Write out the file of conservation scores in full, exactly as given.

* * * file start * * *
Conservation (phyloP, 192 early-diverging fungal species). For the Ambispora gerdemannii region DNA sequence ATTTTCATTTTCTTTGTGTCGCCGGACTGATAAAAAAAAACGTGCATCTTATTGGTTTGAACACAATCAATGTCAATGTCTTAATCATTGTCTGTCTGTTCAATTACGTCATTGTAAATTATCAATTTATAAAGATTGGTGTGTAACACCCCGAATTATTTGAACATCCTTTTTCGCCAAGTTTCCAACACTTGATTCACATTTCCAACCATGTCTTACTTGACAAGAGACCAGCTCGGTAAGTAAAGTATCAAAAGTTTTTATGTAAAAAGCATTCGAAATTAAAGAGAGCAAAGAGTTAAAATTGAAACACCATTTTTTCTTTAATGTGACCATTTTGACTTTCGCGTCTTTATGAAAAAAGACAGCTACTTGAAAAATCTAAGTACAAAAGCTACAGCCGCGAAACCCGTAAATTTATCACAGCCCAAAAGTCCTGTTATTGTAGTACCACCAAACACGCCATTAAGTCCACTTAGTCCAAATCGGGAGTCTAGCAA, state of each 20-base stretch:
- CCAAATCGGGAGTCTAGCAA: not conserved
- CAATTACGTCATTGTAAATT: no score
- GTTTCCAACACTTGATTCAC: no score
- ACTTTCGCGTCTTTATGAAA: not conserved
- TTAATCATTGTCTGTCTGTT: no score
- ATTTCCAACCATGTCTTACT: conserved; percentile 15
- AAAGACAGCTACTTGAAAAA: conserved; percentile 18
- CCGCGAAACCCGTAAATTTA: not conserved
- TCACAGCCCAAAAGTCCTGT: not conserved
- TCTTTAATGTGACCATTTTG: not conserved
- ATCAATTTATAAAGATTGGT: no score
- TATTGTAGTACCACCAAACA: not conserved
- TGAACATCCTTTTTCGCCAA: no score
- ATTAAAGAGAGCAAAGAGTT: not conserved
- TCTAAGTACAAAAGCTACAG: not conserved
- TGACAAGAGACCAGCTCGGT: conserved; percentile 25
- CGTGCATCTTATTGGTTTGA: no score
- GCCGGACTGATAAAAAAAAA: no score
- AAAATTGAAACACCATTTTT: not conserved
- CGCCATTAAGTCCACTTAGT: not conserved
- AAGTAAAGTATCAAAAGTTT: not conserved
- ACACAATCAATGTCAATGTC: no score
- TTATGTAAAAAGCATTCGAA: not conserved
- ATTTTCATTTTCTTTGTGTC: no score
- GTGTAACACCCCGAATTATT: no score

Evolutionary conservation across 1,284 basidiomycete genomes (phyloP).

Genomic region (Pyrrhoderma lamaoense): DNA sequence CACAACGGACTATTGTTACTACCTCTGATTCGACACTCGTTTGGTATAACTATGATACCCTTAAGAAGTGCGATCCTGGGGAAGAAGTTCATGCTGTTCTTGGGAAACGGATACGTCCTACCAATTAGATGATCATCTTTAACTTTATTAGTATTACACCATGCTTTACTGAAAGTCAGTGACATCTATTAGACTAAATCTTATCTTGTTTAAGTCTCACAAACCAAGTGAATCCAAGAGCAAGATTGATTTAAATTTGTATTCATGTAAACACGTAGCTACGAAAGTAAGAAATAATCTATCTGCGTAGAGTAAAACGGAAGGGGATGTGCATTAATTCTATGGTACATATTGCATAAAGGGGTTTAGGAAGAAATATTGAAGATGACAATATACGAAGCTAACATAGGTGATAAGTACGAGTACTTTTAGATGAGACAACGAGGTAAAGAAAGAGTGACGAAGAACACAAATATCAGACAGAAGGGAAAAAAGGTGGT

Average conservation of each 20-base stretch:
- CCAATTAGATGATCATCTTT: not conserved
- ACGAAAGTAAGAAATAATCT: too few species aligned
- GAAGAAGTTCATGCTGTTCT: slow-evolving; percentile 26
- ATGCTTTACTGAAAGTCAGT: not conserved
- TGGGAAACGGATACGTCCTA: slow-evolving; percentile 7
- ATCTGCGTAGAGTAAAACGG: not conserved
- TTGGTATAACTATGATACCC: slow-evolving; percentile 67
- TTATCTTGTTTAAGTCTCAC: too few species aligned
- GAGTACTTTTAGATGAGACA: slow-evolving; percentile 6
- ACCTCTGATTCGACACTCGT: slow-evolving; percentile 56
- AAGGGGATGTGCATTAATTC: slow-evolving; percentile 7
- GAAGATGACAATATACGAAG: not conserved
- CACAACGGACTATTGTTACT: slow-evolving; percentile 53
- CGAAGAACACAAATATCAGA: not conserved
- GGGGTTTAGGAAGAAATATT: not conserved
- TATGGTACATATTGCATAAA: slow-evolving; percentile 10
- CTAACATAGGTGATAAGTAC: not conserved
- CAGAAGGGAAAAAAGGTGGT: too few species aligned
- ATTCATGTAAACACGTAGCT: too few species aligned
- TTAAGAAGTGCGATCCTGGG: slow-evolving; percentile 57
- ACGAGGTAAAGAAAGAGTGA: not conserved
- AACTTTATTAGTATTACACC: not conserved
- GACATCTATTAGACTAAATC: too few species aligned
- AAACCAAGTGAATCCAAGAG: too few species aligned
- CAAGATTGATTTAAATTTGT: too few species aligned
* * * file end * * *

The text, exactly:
Conservation (phyloP, 192 early-diverging fungal species). For the Ambispora gerdemannii region DNA sequence ATTTTCATTTTCTTTGTGTCGCCGGACTGATAAAAAAAAACGTGCATCTTATTGGTTTGAACACAATCAATGTCAATGTCTTAATCATTGTCTGTCTGTTCAATTACGTCATTGTAAATTATCAATTTATAAAGATTGGTGTGTAACACCCCGAATTATTTGAACATCCTTTTTCGCCAAGTTTCCAACACTTGATTCACATTTCCAACCATGTCTTACTTGACAAGAGACCAGCTCGGTAAGTAAAGTATCAAAAGTTTTTATGTAAAAAGCATTCGAAATTAAAGAGAGCAAAGAGTTAAAATTGAAACACCATTTTTTCTTTAATGTGACCATTTTGACTTTCGCGTCTTTATGAAAAAAGACAGCTACTTGAAAAATCTAAGTACAAAAGCTACAGCCGCGAAACCCGTAAATTTATCACAGCCCAAAAGTCCTGTTATTGTAGTACCACCAAACACGCCATTAAGTCCACTTAGTCCAAATCGGGAGTCTAGCAA, state of each 20-base stretch:
- CCAAATCGGGAGTCTAGCAA: not conserved
- CAATTACGTCATTGTAAATT: no score
- GTTTCCAACACTTGATTCAC: no score
- ACTTTCGCGTCTTTATGAAA: not conserved
- TTAATCATTGTCTGTCTGTT: no score
- ATTTCCAACCATGTCTTACT: conserved; percentile 15
- AAAGACAGCTACTTGAAAAA: conserved; percentile 18
- CCGCGAAACCCGTAAATTTA: not conserved
- TCACAGCCCAAAAGTCCTGT: not conserved
- TCTTTAATGTGACCATTTTG: not conserved
- ATCAATTTATAAAGATTGGT: no score
- TATTGTAGTACCACCAAACA: not conserved
- TGAACATCCTTTTTCGCCAA: no score
- ATTAAAGAGAGCAAAGAGTT: not conserved
- TCTAAGTACAAAAGCTACAG: not conserved
- TGACAAGAGACCAGCTCGGT: conserved; percentile 25
- CGTGCATCTTATTGGTTTGA: no score
- GCCGGACTGATAAAAAAAAA: no score
- AAAATTGAAACACCATTTTT: not conserved
- CGCCATTAAGTCCACTTAGT: not conserved
- AAGTAAAGTATCAAAAGTTT: not conserved
- ACACAATCAATGTCAATGTC: no score
- TTATGTAAAAAGCATTCGAA: not conserved
- ATTTTCATTTTCTTTGTGTC: no score
- GTGTAACACCCCGAATTATT: no score

Evolutionary conservation across 1,284 basidiomycete genomes (phyloP).

Genomic region (Pyrrhoderma lamaoense): DNA sequence CACAACGGACTATTGTTACTACCTCTGATTCGACACTCGTTTGGTATAACTATGATACCCTTAAGAAGTGCGATCCTGGGGAAGAAGTTCATGCTGTTCTTGGGAAACGGATACGTCCTACCAATTAGATGATCATCTTTAACTTTATTAGTATTACACCATGCTTTACTGAAAGTCAGTGACATCTATTAGACTAAATCTTATCTTGTTTAAGTCTCACAAACCAAGTGAATCCAAGAGCAAGATTGATTTAAATTTGTATTCATGTAAACACGTAGCTACGAAAGTAAGAAATAATCTATCTGCGTAGAGTAAAACGGAAGGGGATGTGCATTAATTCTATGGTACATATTGCATAAAGGGGTTTAGGAAGAAATATTGAAGATGACAATATACGAAGCTAACATAGGTGATAAGTACGAGTACTTTTAGATGAGACAACGAGGTAAAGAAAGAGTGACGAAGAACACAAATATCAGACAGAAGGGAAAAAAGGTGGT

Average conservation of each 20-base stretch:
- CCAATTAGATGATCATCTTT: not conserved
- ACGAAAGTAAGAAATAATCT: too few species aligned
- GAAGAAGTTCATGCTGTTCT: slow-evolving; percentile 26
- ATGCTTTACTGAAAGTCAGT: not conserved
- TGGGAAACGGATACGTCCTA: slow-evolving; percentile 7
- ATCTGCGTAGAGTAAAACGG: not conserved
- TTGGTATAACTATGATACCC: slow-evolving; percentile 67
- TTATCTTGTTTAAGTCTCAC: too few species aligned
- GAGTACTTTTAGATGAGACA: slow-evolving; percentile 6
- ACCTCTGATTCGACACTCGT: slow-evolving; percentile 56
- AAGGGGATGTGCATTAATTC: slow-evolving; percentile 7
- GAAGATGACAATATACGAAG: not conserved
- CACAACGGACTATTGTTACT: slow-evolving; percentile 53
- CGAAGAACACAAATATCAGA: not conserved
- GGGGTTTAGGAAGAAATATT: not conserved
- TATGGTACATATTGCATAAA: slow-evolving; percentile 10
- CTAACATAGGTGATAAGTAC: not conserved
- CAGAAGGGAAAAAAGGTGGT: too few species aligned
- ATTCATGTAAACACGTAGCT: too few species aligned
- TTAAGAAGTGCGATCCTGGG: slow-evolving; percentile 57
- ACGAGGTAAAGAAAGAGTGA: not conserved
- AACTTTATTAGTATTACACC: not conserved
- GACATCTATTAGACTAAATC: too few species aligned
- AAACCAAGTGAATCCAAGAG: too few species aligned
- CAAGATTGATTTAAATTTGT: too few species aligned